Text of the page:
At the start of each group session a group facilitator will be nominated.
Ideal group sizes are 6-12 people. Breakouts into smaller groups will be accommodated if needed.
“Touch-in”. All participants will have a chance to discuss how they are doing before starting the process of sharing dreams.
Afterthegroupgreetsoneanother,eachmemberproceeds to shareonedream (if they want to).
Fromthesethegroupchoosesone dream theywouldlike to discuss first. Participants are then able to offer comments, ask questions, or suggest meanings that are relevant to that one particular dream. This may take anywhere from fifteen minutes to an hour, but it is best practice that participants discuss more than one dream per meeting!
5-Steps to Sharing Your Dreams
The dreamer shares his or her dream.
Group reflection on the dream’s content. This includes feelings, images, and metaphors they believe are represented by the dream imagery. (During this second step, the dreamer does not comment on the group’s opinions.)
The dreamer responds, without further comment from the group.
Dialogue between the dreamer and the group takes place.
The dreamer is able to reflect, alone, on the meanings discussed by the group.
Participant Tips for Good Etiquette
Instead of saying,“You’redreammeans …” you are encouraged to begin your comments with, “If it were my dream…” This is a reminder that the dream ultimately belongs to the dreamer and prevents you from coming across as rude or confrontational.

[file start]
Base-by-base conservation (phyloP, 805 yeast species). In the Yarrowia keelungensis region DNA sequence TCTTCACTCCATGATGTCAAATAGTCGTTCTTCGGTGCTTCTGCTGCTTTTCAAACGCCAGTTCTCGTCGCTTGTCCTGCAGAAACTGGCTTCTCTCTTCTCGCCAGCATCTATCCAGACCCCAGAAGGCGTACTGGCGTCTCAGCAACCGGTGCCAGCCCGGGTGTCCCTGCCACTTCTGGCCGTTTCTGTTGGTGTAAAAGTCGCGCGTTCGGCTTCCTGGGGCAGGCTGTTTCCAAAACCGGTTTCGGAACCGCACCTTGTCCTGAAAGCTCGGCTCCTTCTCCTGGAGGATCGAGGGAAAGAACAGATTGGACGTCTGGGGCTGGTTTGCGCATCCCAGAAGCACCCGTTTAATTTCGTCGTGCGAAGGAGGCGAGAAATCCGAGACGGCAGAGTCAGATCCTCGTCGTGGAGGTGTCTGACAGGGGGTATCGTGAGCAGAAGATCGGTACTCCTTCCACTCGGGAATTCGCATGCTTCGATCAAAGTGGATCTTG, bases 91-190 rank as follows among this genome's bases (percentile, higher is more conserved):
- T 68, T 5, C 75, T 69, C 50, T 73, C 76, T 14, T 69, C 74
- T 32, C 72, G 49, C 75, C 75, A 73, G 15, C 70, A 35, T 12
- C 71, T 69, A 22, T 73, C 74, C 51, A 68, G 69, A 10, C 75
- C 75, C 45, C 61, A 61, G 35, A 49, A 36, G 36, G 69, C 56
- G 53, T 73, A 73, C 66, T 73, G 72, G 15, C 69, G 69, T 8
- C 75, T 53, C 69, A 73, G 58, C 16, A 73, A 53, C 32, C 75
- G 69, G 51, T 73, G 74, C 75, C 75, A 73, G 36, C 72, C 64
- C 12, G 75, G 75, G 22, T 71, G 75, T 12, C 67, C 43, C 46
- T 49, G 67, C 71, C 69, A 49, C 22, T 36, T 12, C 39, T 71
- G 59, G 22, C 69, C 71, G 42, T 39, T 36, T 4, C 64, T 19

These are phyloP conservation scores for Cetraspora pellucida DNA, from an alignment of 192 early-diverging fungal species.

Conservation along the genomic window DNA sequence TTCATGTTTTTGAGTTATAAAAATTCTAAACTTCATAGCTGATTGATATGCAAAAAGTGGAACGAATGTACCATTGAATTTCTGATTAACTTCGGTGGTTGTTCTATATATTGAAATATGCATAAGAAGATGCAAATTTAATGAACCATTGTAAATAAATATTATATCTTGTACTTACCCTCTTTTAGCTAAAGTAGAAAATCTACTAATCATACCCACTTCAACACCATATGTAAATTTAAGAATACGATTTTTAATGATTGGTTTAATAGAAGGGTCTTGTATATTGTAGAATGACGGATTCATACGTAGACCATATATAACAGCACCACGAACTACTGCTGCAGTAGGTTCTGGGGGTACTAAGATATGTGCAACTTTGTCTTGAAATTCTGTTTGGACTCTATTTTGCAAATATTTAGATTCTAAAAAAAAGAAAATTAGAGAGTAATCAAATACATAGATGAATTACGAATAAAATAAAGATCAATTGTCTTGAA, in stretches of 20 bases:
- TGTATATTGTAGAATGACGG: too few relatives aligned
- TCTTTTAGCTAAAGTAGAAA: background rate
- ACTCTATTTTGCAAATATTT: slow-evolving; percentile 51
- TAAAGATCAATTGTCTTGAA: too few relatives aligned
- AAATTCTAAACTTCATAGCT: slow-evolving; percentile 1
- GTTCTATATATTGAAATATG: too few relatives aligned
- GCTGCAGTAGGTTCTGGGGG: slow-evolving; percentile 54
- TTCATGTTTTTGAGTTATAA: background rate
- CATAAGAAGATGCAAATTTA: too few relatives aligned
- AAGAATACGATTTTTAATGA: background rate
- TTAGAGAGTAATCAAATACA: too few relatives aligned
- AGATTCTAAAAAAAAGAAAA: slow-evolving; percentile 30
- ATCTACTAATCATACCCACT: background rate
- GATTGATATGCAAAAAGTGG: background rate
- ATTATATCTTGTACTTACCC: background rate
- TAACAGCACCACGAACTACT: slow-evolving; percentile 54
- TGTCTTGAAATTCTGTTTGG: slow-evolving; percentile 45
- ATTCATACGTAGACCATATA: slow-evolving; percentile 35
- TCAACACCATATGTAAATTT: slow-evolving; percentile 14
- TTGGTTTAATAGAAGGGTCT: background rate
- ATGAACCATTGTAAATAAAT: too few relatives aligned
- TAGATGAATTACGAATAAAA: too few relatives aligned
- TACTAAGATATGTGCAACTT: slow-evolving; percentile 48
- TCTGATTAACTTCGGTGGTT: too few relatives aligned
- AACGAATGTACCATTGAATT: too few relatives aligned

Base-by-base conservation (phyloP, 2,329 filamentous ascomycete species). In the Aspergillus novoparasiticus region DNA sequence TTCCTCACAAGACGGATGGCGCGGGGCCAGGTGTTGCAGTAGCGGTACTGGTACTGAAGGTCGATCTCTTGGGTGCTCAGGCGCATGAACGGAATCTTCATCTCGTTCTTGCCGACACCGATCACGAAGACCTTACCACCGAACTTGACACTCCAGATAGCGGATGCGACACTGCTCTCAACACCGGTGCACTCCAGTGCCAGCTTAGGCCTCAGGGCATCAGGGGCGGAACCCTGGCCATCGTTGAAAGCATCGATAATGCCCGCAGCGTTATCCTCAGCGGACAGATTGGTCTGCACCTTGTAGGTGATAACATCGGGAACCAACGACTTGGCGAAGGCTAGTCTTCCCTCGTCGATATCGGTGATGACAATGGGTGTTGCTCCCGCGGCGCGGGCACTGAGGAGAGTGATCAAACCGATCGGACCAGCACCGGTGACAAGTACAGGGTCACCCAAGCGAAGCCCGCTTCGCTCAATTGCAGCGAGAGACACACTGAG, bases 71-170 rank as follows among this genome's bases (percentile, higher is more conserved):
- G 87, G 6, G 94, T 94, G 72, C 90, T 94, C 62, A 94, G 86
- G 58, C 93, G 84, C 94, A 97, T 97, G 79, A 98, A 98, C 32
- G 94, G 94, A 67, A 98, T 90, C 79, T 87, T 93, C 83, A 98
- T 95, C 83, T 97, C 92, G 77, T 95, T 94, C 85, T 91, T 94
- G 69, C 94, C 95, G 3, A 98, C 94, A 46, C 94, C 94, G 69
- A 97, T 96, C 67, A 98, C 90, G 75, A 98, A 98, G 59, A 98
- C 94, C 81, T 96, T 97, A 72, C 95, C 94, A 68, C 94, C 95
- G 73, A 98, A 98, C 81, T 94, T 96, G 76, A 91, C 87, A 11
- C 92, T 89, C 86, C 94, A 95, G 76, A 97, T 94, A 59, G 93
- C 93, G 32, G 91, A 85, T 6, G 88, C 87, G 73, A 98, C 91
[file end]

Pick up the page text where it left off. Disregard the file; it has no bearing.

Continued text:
Respect privacy and confidentiality. Refrain from repeating to others what another person shares.
Listen carefully. Allow the person to complete his or her sentence or thought. Be patient with another.
Shy away from commenting directly on what another says.
Withhold your advice. If you feel inclined to give advice, ask the person’s permission to talk about the situation or ask if he or she wants to receive advice.
Refrain from criticizing or judging what another person says.
Give others a chance to speak. Everyone who wants to share ought to have sufficient time to do so. Limit your own time. Speak pithily. Use brevity. Be conscious of others!
Respect another’s desire for privacy. No on has an obligation to share.
Use “I” statements rather than “we” statements. I can speak for myself. You can represent yourself.
When you feel yourself beginning to say, “You should….” or “What you need to do is…,” stop yourself.
Note to Group Facilitators
Allow everyone a chance to speak
Keep time or ask someone to be a time-keeper.
Tips from Zoom
Call from a private, quiet place with a reliable Wi-Fi connection.